Leaders must provide education, training and resources to their people to ensure that employees are fully prepared and ready for excellence in safety performance. It is not enough to set the goals and then leave staff without the tools they need to succeed. Education starts at induction, then training should consider both operational specific skills and knowledge (i.e. how to do a work task) and process specific skills and knowledge (i.e. how to ensure policies or procedures are successfully implemented).


3. Power to the people.

By taking on points 1 and 2, leaders are well on their way with empowering their people to succeed. But leaders also must give their people the authority, flexibility and partnership they require to perform and achieve. This involves trust and (if you are one of those types) relinquishing control. In the words of Elsa from ‘Frozen‘ – “let it go”!

safety champion safety software safety culture tips for leaders


4. Encourage.

Leaders absolutely must continuously inspire, reassure and encourage their people to strive for excellence and meet organisational targets. It’s not enough to do this once at the beginning of the year and forget about it. Your people will lose focus on safety if leaders are not keeping it top of mind year-round.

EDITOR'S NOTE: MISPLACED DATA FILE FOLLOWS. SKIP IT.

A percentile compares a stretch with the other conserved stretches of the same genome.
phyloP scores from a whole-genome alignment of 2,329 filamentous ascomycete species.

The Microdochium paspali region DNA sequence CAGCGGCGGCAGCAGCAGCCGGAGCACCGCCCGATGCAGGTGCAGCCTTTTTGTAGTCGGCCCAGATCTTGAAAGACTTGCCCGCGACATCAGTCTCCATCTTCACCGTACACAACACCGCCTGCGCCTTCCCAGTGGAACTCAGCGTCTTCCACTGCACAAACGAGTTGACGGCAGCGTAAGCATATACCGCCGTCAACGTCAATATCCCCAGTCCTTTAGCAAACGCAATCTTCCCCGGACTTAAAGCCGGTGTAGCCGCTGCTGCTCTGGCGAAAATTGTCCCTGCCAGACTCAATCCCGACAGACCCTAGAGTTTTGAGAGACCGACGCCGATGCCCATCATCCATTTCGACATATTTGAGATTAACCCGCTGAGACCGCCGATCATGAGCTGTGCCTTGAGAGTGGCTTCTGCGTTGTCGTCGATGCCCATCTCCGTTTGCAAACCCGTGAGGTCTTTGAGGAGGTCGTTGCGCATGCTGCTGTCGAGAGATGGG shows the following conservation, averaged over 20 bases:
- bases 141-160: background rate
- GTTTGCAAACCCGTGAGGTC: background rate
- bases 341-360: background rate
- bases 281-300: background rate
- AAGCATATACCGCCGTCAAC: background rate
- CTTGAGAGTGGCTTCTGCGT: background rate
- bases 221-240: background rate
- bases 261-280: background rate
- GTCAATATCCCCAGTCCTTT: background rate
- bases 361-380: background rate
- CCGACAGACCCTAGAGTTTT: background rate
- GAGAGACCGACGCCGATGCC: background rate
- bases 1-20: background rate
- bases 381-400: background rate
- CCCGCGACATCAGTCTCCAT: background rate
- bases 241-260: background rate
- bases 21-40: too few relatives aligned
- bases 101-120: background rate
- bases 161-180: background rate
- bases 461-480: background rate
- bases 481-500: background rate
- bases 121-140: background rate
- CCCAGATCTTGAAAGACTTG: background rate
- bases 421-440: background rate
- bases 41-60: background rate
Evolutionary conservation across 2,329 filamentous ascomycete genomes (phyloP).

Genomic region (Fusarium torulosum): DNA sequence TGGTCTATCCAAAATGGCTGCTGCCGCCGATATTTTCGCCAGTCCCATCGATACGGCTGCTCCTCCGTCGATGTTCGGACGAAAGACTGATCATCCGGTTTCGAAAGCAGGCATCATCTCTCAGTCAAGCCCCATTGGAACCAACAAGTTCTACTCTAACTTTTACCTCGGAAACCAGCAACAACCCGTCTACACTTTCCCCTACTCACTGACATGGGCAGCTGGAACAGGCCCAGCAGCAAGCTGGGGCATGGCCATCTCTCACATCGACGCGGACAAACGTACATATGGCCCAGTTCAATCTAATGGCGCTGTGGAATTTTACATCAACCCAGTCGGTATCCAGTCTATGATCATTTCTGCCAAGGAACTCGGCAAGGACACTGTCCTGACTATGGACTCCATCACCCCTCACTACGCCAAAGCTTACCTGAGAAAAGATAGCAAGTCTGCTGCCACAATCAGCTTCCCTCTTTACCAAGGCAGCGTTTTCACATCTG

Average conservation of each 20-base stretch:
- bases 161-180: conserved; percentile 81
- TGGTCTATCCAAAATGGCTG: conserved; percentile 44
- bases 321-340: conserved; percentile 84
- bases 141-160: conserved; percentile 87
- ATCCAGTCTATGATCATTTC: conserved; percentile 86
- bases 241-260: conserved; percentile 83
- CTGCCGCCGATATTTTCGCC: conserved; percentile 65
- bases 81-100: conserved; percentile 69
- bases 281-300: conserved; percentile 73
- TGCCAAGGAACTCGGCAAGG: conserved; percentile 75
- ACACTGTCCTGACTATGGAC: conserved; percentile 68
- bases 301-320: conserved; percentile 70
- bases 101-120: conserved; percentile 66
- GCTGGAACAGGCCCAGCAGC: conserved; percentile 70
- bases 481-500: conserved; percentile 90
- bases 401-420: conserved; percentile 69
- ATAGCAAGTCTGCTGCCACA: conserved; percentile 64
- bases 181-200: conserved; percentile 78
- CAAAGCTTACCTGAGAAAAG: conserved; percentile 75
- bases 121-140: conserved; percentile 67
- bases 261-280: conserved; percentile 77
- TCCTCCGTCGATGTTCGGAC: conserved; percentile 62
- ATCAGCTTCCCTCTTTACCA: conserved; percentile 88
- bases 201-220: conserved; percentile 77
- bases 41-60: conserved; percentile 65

5. Check in.

Leaders need to measure, monitor and review the effectiveness of their safety goals and make any necessary changes as they go. There’s no point without this step, quite frankly.


That’s it from us – our two cents. If you are an aspiring leader in safety, take on the above advice and you will be better placed to succeed, along with your people and your entire safety management system. And if you are looking for a software system to help you implement the nitty gritty of your safety program with ease, so you can focus on the bigger stuff outlined above, give us a bell at Safety Champion or jot down your details here and we’ll be in contact.